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Homeletter 1946 Volume XX, No. 9

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HYDE BAY HOME LETTER                Volume XX 1946                        No. 9

REITERATION: To repeat the announcement of last week, let us say that the boys will leave Port Plain at 9:50 to arrive in New York at 3:15, if the divinities which mould the terminal facilities of railroads are kind. This should enable boys going to Philadelphia, Baltimore, and Washington to take the four o’clock train on the Pennsylvania.

MECHANIZATION: Following the example of the United States Army, which has mechanized its Cavalry divisions, horse councilor Marshall Diggs, on the morning of Tuesday, August 27 will take over our mechanized division. In other words, he will be in charge of the group going to Washington and will personally deliver to each of you your son, if he is on Marshall’s list.

REPLIES: Up to date, which is Monday morning, a grand total of ten parents have sent in the addressed cards which were enclosed with the Home Letters a week ago. It is just a bit difficult to buy railroad tickets and arrange transportation without this necessary data.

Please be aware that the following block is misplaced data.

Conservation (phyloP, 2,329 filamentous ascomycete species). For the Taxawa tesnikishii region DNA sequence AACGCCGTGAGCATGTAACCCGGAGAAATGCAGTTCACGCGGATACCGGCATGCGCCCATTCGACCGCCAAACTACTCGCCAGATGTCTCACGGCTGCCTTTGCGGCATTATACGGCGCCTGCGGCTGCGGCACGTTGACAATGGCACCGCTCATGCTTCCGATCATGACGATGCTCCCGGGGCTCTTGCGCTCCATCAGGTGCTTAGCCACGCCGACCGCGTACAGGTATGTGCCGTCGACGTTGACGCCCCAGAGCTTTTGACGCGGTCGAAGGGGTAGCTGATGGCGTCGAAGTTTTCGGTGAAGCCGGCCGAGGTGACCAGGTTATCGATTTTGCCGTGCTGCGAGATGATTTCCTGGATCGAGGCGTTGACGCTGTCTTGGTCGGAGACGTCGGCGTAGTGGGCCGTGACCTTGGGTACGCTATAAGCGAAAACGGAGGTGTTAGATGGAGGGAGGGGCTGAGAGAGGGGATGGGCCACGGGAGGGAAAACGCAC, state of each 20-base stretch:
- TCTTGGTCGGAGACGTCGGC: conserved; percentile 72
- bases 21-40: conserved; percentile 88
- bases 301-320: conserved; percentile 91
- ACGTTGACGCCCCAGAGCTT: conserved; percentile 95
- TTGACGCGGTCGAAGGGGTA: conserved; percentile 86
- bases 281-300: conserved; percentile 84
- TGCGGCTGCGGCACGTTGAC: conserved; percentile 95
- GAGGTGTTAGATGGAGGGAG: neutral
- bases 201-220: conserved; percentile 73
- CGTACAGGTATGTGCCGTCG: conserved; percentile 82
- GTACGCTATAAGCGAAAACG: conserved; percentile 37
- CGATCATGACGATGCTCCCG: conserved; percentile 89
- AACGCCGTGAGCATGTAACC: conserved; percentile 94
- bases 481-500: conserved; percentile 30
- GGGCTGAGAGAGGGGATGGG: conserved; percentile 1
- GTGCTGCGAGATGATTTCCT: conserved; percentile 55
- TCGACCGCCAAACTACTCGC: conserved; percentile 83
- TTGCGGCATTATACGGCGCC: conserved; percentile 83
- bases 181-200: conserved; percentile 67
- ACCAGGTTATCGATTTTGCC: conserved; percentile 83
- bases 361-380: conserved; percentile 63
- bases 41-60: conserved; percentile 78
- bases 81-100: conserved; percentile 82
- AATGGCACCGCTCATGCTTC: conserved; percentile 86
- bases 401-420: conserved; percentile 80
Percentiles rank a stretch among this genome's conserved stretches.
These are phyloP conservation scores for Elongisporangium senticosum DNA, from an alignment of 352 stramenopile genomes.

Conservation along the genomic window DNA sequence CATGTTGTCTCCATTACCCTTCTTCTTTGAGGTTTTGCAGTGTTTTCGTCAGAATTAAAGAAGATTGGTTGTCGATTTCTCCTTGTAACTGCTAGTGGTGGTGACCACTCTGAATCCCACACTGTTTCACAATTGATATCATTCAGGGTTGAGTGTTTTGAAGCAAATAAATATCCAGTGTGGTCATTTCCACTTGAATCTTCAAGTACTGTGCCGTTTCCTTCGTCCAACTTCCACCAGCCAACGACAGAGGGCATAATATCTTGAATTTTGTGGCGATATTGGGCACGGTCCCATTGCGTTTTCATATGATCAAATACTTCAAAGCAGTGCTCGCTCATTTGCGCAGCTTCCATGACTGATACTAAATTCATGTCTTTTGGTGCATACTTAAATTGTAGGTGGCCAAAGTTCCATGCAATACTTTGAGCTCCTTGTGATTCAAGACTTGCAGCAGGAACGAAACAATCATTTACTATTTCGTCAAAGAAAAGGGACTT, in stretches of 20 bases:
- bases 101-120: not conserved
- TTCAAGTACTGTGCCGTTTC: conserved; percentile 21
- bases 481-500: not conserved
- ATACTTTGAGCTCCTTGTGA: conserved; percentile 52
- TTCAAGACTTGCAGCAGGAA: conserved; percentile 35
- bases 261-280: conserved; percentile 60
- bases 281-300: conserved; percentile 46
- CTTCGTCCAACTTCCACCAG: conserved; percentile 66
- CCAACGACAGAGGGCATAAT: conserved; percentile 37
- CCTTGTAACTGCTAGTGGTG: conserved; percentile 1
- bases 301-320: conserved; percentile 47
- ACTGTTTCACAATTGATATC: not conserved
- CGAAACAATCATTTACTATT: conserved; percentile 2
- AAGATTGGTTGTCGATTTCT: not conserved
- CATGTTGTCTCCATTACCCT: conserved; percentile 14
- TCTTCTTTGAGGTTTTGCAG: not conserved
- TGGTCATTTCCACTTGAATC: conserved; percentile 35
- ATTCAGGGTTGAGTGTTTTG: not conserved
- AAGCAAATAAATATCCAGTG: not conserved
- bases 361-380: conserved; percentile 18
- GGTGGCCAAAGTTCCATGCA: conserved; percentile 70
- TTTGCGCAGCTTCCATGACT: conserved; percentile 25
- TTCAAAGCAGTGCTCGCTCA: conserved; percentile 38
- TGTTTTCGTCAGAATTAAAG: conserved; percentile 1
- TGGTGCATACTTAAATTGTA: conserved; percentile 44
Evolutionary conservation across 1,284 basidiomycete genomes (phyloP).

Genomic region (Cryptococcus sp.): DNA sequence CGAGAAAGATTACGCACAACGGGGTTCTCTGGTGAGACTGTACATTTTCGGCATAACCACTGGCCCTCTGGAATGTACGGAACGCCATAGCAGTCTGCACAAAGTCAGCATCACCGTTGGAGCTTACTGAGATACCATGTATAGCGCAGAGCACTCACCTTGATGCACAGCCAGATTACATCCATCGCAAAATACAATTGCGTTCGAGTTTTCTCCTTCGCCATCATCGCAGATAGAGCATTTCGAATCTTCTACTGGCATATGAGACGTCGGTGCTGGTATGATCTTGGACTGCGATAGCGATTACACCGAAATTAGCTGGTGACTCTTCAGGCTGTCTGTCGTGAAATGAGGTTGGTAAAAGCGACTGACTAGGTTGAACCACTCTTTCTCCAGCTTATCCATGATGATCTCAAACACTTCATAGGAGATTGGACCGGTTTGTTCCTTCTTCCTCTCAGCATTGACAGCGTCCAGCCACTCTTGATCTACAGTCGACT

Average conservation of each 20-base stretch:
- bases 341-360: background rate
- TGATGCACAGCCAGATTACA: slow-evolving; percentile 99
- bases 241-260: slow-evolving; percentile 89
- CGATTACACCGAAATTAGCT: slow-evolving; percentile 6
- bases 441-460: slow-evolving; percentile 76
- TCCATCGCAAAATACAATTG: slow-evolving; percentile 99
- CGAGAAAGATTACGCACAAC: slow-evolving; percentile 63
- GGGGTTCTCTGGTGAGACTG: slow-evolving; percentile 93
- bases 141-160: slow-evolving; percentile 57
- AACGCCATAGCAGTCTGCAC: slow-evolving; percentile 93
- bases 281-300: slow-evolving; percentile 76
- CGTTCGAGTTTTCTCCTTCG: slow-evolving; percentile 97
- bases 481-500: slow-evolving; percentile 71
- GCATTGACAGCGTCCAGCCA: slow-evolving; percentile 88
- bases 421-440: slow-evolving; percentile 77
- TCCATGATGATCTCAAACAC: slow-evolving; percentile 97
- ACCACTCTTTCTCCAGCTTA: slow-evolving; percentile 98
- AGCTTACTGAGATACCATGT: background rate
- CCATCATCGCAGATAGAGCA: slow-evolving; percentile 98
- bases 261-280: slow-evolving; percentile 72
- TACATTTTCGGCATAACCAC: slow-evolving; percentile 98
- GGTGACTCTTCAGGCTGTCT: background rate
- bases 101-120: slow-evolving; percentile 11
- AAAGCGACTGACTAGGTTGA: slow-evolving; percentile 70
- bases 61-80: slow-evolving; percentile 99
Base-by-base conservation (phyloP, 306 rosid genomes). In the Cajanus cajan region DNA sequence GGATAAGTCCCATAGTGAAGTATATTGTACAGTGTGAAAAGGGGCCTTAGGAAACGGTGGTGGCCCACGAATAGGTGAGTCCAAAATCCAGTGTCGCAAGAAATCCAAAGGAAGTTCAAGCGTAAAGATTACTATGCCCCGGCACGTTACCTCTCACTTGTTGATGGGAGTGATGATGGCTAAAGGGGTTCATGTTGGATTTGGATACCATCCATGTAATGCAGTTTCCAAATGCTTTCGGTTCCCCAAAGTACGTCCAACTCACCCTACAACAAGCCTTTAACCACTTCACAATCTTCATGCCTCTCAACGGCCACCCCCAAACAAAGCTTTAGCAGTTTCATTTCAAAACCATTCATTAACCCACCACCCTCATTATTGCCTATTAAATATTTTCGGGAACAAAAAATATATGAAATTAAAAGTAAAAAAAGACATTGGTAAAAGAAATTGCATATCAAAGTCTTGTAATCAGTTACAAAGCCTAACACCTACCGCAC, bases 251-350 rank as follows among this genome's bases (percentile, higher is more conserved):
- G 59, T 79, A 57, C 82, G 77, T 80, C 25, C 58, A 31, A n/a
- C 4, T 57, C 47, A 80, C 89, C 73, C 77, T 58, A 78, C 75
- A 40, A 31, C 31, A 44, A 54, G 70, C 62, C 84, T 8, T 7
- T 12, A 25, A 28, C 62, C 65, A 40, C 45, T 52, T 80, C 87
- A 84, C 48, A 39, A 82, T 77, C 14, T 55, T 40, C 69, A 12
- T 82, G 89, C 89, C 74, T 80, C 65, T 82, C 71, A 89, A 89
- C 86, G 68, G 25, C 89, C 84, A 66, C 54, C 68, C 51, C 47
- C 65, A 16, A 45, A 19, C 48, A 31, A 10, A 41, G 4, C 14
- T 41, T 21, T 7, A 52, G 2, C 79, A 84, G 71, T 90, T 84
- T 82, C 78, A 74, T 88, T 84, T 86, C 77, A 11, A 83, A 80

WEATHER: During the past week the weather has been capricious, to say the least. We have had some splendid days and some really hot weather, but we have also had some rain.

HEALTH: We continue our measle operations. Pat Mundy is back in circulation, but Jack Scaff is in the infirmary with what seems to be measles. At least he has a temperature, and is eligible.

HYDE BAY GOES UNDER GROUND: On Monday we revived a very pleasant prewar custom. Almost the entire camp, young and old, went in two buses to the famous Howe Caverns. Here we divided into two parties, dropped down the 160-foot elevator and spent something over an hour in the tour of the caverns. This included the novelty of a boat ride on a long, narrow lake as well as the conventional exploration of this interesting limestone formation. When we emerged from the 52 degrees of the cavern to the outer world, we had lunch of sandwiches, etc. which we had brought with us. Boys supplemented this with personal purchases of pop and ice cream. We returned to camp without incident at about 2:30.

TRIPS: Heb, Micky, and Hank Hosley took two carloads of boys to Mount Nebo on Wednesday, where they spent the night. The following evening Lin Gray, Ed Maxson, and Ollie Thomson took their tents and a two supplementary passengers on the same trip. Nebo, as you may know, is a 50—acre mountain tract six miles from camp where we have a lean-to fire place and a magnificent view of the wooded hills which surround this peak on all sides. The camp has owned it for many years, during which time it has been thoroughly enjoyed by a host of campers. On Tuesday, Marshall Diggs and his tent, supplemented by Jay Cooper and Bill Price, spent the night on Little Gravelly. On Thursday Jim Waters took boys who had not been to Gravelly for night on that fascinating peninsula.